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Published on October 12, 2020

Battle of Stonington 1814 NPS Project

During the War of 1812, British Naval forces laid siege to Long Island Sound in 1813 to disrupt New York & southern New England’s maritime commerce, threaten coastal towns, and attack US Naval forces blockaded on the Thames River near New London. On the evening of August 9, 1814, a British naval squadron commanded by Captain Sir Thomas Hardy anchored off Stonington Point with four ships, totaling 150 cannons plus mortars and Congreve Rockets, and soon bombarded the town. Connecticut troops at Stonington had a total of three cannon and a few hundred infantry deployed to defend the town. The bombardment lasted for three days and the small Connecticut contingent repulsed at least four British amphibious landings during this time while crippling one British warship with well-aimed cannon fire. On August 12th the British gave up their attempt, having expended most of their ammunition (50 tons of iron), suffered dozens of casualties (21 KIA, 50 WIA), and with one ship taking on water. The town did not burn and no Connecticut troops were lost during the battle although several were wounded while multiple unlucky farm animals were lost in the shelling. The British withdrawal was celebrated nationally and has been commemorated annually by Stonington and its neighbors in August nearly every year since 1815.

 digging in the dirt

In recognition of the national significance of this event, the National Park Service’s American Battlefield Protection Program (ABPP) awarded a research grant to the Stonington Historical Society in 2018 to study the battle, create GIS maps of the battlefield following archaeological research, both on land and underwater. Dr. Kevin McBride (UConn Anthropology Department) and Dr. David Naumec (ECSU History Department) were selected as the principal investigators for the land-based portion of the battlefield survey. ECSU student Connor Caromile, who is majoring in History with a minor in Anthropology, assisted in the survey during the summer and early fall of 2020 experiencing the various aspect of the field of Battlefield Archaeology, a subfield of Historical Archaeology. Under the direction of Professor Naumec, Connor studied the history of the battle and gained professional experience excavating shovel test pits and metal detected artifacts. Working alongside archaeologists and UConn archeology majors, Connor experienced working on complicated historical landscapes that yielded artifacts from the colonial period through the twentieth century and all the challenged that entailed. After months of hard work the project proved a success as the research team documented musket balls and naval ordnance associated with one of the British landing attempts as well as artifacts associated with at least one American militia position during the battle. Dr. McBride and Dr. Naumec are in the process of completing a final technical report to submit to the National Park Service. These findings will be integrated in a new Battle of Stonington Exhibit at the Old Lighthouse Museum in 2021.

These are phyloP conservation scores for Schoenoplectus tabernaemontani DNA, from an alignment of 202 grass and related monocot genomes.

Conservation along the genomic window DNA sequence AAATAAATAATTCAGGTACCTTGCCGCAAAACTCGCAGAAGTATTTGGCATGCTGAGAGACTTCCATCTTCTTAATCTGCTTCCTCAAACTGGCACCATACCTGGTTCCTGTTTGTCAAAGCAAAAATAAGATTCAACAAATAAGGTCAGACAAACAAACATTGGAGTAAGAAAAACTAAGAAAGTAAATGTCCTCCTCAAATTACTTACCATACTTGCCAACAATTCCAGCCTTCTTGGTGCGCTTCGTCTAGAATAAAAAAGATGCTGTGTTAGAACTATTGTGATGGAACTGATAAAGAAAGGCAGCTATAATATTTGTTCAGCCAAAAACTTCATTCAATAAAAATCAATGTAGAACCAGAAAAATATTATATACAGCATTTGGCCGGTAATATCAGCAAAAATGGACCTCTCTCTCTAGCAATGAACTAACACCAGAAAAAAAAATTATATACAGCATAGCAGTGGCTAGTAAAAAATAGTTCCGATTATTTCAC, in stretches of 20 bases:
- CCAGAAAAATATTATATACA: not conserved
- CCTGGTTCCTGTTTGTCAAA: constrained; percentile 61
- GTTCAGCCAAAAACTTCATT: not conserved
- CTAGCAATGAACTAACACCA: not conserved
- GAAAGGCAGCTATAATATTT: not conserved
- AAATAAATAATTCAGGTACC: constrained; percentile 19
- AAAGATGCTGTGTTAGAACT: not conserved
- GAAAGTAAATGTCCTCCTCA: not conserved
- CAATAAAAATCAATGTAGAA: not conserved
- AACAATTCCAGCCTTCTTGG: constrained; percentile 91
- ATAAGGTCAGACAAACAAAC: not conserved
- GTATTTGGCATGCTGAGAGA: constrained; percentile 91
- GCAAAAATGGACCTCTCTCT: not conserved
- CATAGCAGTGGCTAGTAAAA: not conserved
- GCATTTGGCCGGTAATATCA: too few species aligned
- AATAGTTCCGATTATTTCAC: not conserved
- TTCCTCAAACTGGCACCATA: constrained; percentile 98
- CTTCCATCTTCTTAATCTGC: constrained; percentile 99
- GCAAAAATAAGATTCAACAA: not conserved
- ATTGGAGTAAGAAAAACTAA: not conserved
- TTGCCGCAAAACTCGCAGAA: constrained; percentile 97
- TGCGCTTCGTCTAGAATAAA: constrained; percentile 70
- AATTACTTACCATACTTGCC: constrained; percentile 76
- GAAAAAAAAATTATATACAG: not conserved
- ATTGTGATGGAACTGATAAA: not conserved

Stonington dig site

Connor is currently gaining additional Historic Archaeology experience volunteering on an excavation of a seventeenth century Pequot village site dating to May 1637 associated with the Pequot War. If you would like to learn about opportunities to research Revolutionary War veterans of color from Massachusetts, or catalog a collection of pre-contact Pequot artifacts, contact Professor Naumec at 

Written by David Naumec